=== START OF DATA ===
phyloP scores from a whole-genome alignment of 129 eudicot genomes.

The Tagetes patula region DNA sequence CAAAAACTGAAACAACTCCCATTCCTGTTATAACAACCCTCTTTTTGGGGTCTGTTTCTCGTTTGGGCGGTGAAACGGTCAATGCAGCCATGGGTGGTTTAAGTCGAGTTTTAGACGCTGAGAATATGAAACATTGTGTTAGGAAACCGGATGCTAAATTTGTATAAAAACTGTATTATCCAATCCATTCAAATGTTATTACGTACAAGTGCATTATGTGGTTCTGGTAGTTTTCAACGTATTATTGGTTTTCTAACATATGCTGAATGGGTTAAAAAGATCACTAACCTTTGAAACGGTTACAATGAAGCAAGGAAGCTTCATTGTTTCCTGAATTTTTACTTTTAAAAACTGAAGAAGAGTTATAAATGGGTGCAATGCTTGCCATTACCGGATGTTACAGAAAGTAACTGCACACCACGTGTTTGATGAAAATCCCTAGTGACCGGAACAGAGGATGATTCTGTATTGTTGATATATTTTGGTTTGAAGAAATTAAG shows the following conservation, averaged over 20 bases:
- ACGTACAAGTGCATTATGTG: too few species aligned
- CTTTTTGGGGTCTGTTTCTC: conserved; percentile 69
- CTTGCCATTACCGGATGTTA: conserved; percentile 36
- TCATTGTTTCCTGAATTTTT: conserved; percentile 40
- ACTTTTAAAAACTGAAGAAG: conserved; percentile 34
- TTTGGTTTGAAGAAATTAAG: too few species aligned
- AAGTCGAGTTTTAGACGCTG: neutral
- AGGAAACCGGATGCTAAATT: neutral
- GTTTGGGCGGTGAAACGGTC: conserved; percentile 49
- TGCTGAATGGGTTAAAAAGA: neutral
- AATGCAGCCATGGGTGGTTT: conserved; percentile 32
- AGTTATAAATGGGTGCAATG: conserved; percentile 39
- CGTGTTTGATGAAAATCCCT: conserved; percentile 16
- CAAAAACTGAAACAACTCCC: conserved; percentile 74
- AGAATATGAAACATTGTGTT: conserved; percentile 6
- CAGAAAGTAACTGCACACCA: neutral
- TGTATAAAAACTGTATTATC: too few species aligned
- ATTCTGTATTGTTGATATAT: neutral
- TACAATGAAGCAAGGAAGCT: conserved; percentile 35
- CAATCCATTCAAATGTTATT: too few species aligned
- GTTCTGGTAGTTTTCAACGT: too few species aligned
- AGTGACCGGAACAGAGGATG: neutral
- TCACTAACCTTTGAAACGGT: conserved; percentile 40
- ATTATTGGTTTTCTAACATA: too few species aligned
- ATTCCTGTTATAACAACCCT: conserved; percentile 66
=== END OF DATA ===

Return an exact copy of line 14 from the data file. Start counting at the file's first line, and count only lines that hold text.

- AGTTATAAATGGGTGCAATG: conserved; percentile 39